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H.E. Mr. Aníbal António Cavaco Silva, President

24 September 2008

Statement Summary

ANÍBAL ANTÓNIO CAVACO SILVA, President of Portugal, said guaranteeing peace, security and sustainable development was a shared responsibility.  How the world achieved those goals would determine its common destiny.  Global challenges implied collective responsibility, and the United Nations was the forum which best embodied that collective duty.  In a globalized world, only strong multilateral institutions could promote the fundamental values of peace, democracy, human rights and sustainable development, and Portugal was committed to supporting effective multilateralism.

Actions must be made on clear assumptions, he asserted, saying first that States must make every effort to ensure the United Nations had the means to fulfil its mission.  Second, greater representation in the United Nations bodies must be ensured, and actions must be more transparent.  He asked whether it was reasonable to have a Security Council without reforming its working methods, in which countries like Brazil and India had no permanent seats, and Africa was not represented with that status.  Third, States must guarantee fulfilment of human rights declarations, bearing in mind that the ultimate beneficiaries of doing so were all the world’s peoples.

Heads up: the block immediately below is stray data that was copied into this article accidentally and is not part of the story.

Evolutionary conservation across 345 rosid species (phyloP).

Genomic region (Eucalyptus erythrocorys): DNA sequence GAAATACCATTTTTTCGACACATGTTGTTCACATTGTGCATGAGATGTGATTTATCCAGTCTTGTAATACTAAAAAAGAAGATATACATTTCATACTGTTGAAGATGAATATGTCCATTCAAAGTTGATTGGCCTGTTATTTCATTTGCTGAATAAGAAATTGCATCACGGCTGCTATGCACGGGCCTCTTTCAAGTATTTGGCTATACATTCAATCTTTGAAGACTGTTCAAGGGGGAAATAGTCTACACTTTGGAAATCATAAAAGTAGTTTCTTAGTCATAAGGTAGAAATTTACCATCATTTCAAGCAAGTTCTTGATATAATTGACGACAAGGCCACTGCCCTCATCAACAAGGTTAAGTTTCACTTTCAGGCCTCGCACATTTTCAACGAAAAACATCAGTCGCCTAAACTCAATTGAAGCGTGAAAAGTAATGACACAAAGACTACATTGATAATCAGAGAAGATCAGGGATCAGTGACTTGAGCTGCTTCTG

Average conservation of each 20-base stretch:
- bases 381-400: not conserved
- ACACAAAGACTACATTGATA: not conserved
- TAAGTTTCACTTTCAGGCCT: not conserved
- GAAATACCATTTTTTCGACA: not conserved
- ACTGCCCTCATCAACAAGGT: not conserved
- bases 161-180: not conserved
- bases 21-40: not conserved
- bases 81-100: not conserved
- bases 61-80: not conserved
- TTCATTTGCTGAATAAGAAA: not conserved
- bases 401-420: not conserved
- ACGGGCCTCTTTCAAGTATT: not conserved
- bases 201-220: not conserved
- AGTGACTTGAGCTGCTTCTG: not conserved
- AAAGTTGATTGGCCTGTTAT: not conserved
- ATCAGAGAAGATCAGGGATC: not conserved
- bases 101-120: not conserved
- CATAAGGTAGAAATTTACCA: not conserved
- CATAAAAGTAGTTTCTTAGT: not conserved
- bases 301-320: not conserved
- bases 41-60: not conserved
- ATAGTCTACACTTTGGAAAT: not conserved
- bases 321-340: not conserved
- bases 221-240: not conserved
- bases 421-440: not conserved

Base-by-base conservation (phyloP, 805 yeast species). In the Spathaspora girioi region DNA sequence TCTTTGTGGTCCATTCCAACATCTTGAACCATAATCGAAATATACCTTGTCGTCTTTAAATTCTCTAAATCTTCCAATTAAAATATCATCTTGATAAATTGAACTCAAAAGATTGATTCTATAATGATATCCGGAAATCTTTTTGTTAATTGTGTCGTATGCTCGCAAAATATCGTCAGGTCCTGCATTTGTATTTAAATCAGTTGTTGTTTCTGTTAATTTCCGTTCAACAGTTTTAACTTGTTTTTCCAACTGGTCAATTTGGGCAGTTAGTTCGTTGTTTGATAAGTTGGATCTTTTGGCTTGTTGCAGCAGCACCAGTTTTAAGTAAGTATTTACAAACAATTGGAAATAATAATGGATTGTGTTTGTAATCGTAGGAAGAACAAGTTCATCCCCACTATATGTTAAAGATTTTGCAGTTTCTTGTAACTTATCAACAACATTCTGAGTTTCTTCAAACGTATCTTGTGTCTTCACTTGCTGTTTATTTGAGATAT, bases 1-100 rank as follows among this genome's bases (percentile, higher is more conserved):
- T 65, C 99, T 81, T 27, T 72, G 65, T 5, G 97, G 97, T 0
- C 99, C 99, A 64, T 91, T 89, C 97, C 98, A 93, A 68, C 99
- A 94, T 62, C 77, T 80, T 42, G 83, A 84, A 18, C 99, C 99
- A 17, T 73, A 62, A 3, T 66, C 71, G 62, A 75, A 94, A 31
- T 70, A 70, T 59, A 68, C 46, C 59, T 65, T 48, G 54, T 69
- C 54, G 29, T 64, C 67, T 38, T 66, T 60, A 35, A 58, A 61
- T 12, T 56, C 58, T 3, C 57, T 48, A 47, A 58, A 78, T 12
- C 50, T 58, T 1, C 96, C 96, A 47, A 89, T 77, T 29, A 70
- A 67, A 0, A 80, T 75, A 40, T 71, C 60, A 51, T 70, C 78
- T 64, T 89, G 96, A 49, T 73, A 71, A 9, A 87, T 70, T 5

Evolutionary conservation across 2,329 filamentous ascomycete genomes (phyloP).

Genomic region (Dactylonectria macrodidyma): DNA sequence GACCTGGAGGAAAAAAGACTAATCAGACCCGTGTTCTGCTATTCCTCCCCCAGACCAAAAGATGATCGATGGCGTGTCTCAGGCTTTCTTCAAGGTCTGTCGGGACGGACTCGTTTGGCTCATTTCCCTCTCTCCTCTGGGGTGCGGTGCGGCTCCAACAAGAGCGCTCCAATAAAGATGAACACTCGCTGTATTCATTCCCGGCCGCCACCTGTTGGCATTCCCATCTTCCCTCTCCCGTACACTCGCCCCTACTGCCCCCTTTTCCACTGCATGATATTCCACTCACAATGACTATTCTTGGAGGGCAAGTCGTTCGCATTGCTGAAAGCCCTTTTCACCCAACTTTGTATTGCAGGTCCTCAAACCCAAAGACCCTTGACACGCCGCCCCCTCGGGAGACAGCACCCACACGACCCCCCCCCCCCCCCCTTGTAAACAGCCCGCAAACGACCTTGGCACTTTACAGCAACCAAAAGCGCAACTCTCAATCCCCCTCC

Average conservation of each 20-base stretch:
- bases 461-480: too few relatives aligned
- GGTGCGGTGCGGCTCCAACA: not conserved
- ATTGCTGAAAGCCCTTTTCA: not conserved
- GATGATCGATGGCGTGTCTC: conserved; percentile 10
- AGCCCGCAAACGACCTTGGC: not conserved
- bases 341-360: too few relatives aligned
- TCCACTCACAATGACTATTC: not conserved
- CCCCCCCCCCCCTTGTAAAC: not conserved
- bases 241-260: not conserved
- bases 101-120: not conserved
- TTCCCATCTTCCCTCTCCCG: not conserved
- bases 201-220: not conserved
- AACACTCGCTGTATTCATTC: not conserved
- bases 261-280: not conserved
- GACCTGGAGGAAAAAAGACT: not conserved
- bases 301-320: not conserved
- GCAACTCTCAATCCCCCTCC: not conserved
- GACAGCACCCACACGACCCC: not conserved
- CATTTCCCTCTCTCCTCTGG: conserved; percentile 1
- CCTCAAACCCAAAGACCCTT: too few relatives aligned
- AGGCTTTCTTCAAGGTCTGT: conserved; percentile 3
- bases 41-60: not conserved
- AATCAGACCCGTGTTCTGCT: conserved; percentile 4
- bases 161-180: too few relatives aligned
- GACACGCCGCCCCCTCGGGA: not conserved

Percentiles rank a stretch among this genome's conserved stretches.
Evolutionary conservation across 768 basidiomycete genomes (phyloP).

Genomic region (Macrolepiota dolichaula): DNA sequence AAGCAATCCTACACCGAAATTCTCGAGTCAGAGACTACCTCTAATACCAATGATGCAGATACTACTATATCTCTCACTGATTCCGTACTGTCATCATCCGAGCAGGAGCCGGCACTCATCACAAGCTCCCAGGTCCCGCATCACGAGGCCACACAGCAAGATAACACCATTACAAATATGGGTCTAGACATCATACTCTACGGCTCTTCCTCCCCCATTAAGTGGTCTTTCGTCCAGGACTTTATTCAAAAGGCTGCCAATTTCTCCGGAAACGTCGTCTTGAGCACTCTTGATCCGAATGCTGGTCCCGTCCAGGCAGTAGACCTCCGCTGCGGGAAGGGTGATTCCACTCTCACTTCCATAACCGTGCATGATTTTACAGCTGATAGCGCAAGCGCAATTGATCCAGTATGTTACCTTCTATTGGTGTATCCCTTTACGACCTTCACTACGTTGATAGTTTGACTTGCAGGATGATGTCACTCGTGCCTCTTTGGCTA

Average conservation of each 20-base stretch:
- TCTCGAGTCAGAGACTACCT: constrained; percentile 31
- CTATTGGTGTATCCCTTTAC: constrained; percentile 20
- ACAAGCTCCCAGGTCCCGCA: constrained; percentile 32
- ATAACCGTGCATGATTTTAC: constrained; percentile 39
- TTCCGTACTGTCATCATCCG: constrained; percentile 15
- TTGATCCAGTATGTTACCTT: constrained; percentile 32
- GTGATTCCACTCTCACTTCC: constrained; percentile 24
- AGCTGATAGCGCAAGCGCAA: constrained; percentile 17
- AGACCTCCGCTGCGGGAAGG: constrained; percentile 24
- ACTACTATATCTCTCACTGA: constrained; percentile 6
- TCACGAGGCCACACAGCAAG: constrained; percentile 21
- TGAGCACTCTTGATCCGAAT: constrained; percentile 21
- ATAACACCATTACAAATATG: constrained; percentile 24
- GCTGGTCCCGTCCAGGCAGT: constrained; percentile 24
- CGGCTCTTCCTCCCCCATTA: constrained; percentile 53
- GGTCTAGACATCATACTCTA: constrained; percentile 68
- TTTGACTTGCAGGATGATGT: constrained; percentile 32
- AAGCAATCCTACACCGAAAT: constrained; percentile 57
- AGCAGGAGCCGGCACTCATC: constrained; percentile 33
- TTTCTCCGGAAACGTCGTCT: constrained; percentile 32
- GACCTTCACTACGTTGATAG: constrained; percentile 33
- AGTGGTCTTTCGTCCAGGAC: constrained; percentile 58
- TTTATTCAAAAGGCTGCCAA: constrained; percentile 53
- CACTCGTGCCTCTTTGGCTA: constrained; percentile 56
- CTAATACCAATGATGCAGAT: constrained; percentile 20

Portugal had been committed to that common effort, notably through involvement in peacekeeping operations.  He paid tribute to all Blue Berets, who had made the ultimate sacrifice for the ideals of the United Nations Charter.  On Africa, he said the continent deserved urgent attention, a belief that had led Portugal to hold the Cairo and Lisbon Summits with its African partners.   Portugal also supported African efforts to achieve the goals of peace, sustainable development, access to health and education, and integration into the global market.

In that context, he congratulated the Angolan people for the “civic way” in which the recent electoral process had been carried out.  He welcomed the political agreement in Zimbabwe, and congratulated Guinea-Bissau on the anniversary of its independence.  That country was a member of the Community of Portuguese-speaking Countries (CPLP), and had undertaken increasing duties as an operational partner in the regional organizations to which it belonged.

On terrorism, he noted that, although much had been done, implementation of the United Nations Global Strategy was fundamental for success against that scourge, and respect for both human rights and freedom was crucial.  On the equally destructive “common enemies” -- hunger and extreme poverty -- Portugal reiterated firm support for the Millennium Development Goals, and was directing most of its development aid to Africa.  He was pleased at the creation of a high-level working group on the global food crisis, and called for working together on challenges posed by climate change.  The Optional Protocol to the International Covenant on Economic, Social and Cultural Rights was a landmark in the promotion of human rights.

“We are the United Nations, and the Organization’s destiny is in our hands,” he said.  He hailed the Assembly’s consensus on Security Council reform, and Portugal had had the honour of being directly linked to its result, having submitted its candidacy to a non-permanent membership for the 2011-2012 biennium.  Its candidacy must be read in light of the United Nations values that States had long defended.  “We stand for an equal representation of States”, as that was the best way to guarantee justice.

[Source: GA/10751]